The evolution of egalitarianism
- Published: 11 September 2013
- Written by Nicholas C. DiDonato
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Survival of the fittest. Extinction of the weak. And yet, egalitarianism. Evolution, which seems driven by forces that only make the strong stronger, has selected for egalitarianism in humans. Why and how exactly it has done this remains a difficult puzzle. Evolutionary biologist Sergey Gavrilets (University of Tennessee, Knoxville) has constructed mathematical models that suggest that the reason why egalitarianism evolved is because of purely selfish tendencies.
As far as Gavrilets can tell, human egalitarianism evolved a very long time ago in human evolutionary history. Far from being the product of established civilizations, it emerged as early as the hunter-gatherer days of humanity. In this primitive setting, as Gavrilets hypothesizes, some individuals possessed greater fighting ability than others. Those with superior fighting prowess could take what they wanted with brute force from those with lesser fighting skills. Over time, this lead to the best fighters having the most reproductive success because they had the most resources (especially prized resources). Consequently, a hierarchy formed with the “bullies” at the top. Any law enforcement likewise would come from the top of the hierarchy. In such an environment, where the bullies reigned supreme, one would not at all expect an egalitarian instinct to evolve in humans. Somehow, it still did.
Gavrilets complicates the above equation by adding in a bystander. This bystander could either help or not help a victim facing a bully. Assuming the bully has a physical advantage over his victim, the bystander’s decision matters greatly because without the bystander’s intervention, things will unfold as described above. Even more problematically, the bystander may choose to help the victim, but then the victim might back down from the bully, leaving the bystander to face the bully all alone. Again, assuming the bully possesses a fighting advantage, this puts the bystander at great physical risk.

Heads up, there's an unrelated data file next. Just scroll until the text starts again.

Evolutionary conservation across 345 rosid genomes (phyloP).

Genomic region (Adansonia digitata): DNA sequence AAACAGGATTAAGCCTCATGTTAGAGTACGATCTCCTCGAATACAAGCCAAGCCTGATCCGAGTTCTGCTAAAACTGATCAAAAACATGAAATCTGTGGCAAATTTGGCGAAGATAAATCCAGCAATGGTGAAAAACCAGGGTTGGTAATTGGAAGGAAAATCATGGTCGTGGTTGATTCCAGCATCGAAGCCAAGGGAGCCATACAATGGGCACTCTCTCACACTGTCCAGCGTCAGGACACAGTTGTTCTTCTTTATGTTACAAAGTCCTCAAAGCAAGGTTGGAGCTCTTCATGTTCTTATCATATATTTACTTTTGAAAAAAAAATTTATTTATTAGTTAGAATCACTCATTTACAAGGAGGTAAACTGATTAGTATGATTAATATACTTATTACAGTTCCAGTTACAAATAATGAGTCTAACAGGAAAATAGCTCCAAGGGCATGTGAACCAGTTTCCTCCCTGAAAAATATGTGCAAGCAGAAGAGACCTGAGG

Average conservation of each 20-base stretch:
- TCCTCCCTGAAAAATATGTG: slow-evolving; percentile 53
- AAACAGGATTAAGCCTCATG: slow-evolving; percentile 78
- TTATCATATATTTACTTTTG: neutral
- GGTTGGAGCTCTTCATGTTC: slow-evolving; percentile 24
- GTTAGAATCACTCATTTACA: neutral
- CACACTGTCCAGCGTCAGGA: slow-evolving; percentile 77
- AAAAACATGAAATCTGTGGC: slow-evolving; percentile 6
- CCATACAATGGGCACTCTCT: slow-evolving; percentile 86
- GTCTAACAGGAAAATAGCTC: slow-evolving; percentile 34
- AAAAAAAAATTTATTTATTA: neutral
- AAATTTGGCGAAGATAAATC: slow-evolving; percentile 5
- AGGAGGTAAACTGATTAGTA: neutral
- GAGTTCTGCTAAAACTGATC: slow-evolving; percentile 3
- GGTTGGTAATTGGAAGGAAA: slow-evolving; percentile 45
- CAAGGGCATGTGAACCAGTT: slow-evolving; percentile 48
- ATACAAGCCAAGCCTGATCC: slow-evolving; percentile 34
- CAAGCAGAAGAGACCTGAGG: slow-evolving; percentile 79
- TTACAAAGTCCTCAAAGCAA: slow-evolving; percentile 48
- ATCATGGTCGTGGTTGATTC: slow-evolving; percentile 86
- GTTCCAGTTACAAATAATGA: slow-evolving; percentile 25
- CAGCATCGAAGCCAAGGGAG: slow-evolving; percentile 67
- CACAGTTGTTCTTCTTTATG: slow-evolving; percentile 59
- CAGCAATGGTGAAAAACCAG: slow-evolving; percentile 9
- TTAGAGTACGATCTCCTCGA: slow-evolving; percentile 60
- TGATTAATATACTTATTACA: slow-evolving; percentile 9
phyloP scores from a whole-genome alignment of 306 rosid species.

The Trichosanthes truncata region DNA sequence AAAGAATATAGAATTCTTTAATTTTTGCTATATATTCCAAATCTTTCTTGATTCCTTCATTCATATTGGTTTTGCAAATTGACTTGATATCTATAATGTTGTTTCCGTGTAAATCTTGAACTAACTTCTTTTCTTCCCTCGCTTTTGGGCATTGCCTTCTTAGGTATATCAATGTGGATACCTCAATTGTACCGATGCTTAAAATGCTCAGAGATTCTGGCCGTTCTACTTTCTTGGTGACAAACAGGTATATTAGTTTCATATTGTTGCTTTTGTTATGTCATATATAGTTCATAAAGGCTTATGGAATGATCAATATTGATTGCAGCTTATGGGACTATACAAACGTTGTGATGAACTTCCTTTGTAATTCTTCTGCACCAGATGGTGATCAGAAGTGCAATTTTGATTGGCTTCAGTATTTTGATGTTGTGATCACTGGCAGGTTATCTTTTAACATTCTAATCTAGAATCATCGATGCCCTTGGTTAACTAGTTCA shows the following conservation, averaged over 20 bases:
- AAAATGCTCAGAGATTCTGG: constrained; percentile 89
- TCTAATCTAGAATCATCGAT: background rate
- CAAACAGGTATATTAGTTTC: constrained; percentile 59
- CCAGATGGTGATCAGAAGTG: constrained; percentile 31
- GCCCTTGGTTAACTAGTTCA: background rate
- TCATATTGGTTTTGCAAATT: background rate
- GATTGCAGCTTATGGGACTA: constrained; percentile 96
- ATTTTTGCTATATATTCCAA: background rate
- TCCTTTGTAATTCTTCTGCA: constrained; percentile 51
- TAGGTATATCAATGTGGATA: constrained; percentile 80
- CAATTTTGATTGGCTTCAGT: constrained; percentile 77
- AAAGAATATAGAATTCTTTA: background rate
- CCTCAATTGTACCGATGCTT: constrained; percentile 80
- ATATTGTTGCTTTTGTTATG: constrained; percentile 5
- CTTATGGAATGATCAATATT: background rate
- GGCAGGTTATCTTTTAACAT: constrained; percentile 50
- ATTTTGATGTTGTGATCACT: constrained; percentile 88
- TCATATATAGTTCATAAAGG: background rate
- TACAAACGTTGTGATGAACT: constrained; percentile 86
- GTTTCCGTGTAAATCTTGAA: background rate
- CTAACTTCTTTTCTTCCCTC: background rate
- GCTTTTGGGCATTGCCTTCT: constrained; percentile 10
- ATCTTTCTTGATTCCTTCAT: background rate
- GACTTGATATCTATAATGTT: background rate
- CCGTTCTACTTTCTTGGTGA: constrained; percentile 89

Despite this risk, Gavrilet argues that the bystander has much to gain. First, the bystander may receive a share of the resource he helped to protect. Second, even if the bystander receive no share, the very fact that the bully had to back down, lost a fight (assuming the victim doesn’t flee and the victim and bystander fight together against the bully), or won the fight but paid dearly in the process, discourages bullying overall for the group. Whenever a resource transfer from a weaker to a stronger group member does not occur, that reduces in-group inequality and thereby increases the resources and reproductive success of the non-strong members.
In other words, as Gavrilet puts it, “seeking personal benefits can lead to a particular other-regarding preference: All others should be more equal.” This means siding with the weak against the strong. Enforcing equality ensures that an oppressive heirarchy doesn't develop, and in this way fighting for equality ultimately is fighting for one’s own self. Again, to quote Gavrilet: “The helping benefits are direct but delayed. In the end, it is pure selfish tendencies that could drive the emergence of helping behavior, empathy, and moral values.”
Evolution, then, may not be as gruesome and heartless as people usually think. Sure, the egalitarianism that emerges from evolution is due to selfish reasons, but the fact remains that egalitarianism still evolved. Evolution has its positive side too, and to ignore it or refuse to see it would be outright unfair.
For more, see “On the evolutionary origins of the egalitarian syndrome” in PNAS.